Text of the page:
The pretext for the coup was the uncovering of major corruption at the state-owned oil company, Petrobras. That the PT were guilty of corruption is undeniable but so too is the politically motivated nature of Operation Lava Jato (Carwash) and the subsequent impeachment. Despite the fact that the PMDB – a right-wing coalition partner of the PT – was also implicated, Michel Temer was instated as interim President and quickly set about implementing sharp attacks on pensions and public services.

Temer’s government has the support of only 3-4% of the population and its cuts have provoked the development of mass opposition, including the largest general strike in the history of the country in May this year. Tony Saunois pointed out that the ruling class may regret their attack on the PT, as Dilma’s predecessor, Lula, is the only bourgeois politician with any authority in the country, because of the social reforms introduced under his presidency. However, he has been found guilty of corruption and may be barred from contesting future elections.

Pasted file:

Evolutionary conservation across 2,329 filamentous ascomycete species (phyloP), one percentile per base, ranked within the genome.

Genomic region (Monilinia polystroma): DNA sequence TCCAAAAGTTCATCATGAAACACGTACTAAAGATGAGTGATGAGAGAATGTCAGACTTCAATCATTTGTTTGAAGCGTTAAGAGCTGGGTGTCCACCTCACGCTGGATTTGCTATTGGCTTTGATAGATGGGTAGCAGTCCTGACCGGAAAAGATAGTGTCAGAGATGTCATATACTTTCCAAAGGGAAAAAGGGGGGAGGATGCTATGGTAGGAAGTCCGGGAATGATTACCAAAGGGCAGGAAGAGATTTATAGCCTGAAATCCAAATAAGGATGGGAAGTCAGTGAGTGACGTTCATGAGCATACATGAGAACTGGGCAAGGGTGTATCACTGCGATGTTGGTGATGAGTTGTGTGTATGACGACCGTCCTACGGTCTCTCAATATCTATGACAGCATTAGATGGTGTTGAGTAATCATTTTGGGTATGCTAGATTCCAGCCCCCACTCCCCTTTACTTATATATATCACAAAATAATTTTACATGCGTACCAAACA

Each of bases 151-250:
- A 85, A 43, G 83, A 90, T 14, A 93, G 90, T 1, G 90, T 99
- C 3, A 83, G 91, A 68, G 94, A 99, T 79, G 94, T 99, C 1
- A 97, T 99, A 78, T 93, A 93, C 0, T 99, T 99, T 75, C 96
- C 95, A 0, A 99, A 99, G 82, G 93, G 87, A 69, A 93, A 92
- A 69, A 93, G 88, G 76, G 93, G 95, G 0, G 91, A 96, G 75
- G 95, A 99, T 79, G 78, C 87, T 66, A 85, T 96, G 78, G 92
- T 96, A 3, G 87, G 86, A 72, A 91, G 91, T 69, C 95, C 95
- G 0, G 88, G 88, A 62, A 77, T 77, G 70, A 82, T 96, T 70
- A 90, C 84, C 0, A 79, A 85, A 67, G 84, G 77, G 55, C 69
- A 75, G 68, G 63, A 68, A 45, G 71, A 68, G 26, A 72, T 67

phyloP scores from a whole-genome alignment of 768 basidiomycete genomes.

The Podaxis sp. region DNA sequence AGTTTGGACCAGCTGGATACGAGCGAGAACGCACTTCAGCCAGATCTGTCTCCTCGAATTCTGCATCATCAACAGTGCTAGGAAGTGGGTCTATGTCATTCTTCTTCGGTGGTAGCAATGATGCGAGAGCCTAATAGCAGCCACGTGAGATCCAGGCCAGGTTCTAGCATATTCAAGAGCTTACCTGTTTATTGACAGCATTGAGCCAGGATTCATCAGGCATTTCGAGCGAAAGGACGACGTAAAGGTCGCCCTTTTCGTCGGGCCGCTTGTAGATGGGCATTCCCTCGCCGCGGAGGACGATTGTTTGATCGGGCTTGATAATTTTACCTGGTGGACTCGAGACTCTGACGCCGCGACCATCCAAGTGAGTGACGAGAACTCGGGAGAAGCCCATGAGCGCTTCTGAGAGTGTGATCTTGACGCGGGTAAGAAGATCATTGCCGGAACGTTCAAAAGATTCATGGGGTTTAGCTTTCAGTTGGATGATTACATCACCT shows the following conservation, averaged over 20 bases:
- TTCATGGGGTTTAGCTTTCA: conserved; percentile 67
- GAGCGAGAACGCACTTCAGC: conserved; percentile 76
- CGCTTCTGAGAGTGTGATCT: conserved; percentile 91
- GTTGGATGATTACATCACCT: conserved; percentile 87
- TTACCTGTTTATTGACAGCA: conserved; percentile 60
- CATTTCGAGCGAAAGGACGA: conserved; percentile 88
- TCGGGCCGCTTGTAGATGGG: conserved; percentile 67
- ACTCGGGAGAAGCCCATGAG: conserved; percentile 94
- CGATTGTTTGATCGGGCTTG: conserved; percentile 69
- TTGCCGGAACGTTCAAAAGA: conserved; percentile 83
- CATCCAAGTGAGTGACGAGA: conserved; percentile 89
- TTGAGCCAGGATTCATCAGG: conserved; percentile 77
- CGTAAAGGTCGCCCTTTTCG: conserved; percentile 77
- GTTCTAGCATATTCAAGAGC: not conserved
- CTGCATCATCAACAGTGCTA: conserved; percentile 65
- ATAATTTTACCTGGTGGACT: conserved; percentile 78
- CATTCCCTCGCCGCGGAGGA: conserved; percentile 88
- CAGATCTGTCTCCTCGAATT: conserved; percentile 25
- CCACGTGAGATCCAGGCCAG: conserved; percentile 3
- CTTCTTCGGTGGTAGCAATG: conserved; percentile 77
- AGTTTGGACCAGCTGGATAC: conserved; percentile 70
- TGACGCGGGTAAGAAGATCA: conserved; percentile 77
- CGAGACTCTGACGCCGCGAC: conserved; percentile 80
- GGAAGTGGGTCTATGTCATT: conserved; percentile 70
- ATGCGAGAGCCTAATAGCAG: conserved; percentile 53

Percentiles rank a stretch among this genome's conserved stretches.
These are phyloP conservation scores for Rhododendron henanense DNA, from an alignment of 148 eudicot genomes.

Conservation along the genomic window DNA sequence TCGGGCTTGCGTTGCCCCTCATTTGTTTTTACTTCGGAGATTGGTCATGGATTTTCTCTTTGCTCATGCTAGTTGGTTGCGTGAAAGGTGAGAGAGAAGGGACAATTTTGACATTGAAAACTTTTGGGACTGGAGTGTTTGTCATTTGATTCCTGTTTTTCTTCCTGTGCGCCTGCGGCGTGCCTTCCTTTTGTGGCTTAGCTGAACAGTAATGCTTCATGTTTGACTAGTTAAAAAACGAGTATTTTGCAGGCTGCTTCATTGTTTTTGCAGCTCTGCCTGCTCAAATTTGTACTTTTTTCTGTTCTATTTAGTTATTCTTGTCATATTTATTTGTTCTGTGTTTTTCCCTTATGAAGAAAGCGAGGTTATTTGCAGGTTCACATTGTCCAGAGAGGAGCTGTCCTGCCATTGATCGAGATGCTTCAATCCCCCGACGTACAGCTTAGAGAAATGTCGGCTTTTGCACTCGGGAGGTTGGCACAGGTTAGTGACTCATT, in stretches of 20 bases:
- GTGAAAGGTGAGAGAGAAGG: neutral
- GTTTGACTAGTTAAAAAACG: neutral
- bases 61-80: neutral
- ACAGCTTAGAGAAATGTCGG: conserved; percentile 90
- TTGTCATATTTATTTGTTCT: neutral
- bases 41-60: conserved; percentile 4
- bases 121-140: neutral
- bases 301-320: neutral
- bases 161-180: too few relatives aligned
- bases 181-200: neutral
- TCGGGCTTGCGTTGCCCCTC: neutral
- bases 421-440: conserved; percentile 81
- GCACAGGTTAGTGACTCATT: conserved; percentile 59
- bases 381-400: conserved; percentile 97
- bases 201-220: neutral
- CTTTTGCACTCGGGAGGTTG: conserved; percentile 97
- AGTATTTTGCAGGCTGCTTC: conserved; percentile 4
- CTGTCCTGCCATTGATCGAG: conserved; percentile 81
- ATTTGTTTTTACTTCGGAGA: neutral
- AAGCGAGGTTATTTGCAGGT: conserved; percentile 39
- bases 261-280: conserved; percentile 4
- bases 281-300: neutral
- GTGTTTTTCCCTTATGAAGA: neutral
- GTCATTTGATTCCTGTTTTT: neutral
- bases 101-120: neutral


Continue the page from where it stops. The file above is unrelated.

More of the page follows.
The coup disorientated much of the left, with some uncritically defending Dilma while others adopted a sectarian, agnostic position on the coup, arguing it made no difference whether the PT or PMDB held the Presidency. Liberdade, Socialismo & Revolucao (LSR – the CWI in Brazil) opposed the coup but also called for the building of a broad, socialist front as an alternative to the PT and all the parties of Brazilian capitalism. However, the left in the country is undergoing growth and realignment in the wake of the coup, with the strengthening of the left inside PSOL (Party of Socialism and Freedom), in which LSR participates. Our comrades are also involved in the new People Without Fear front – launched by the homeless workers’ movement, MTST – which organised a major day of protest against Temer on March 15th.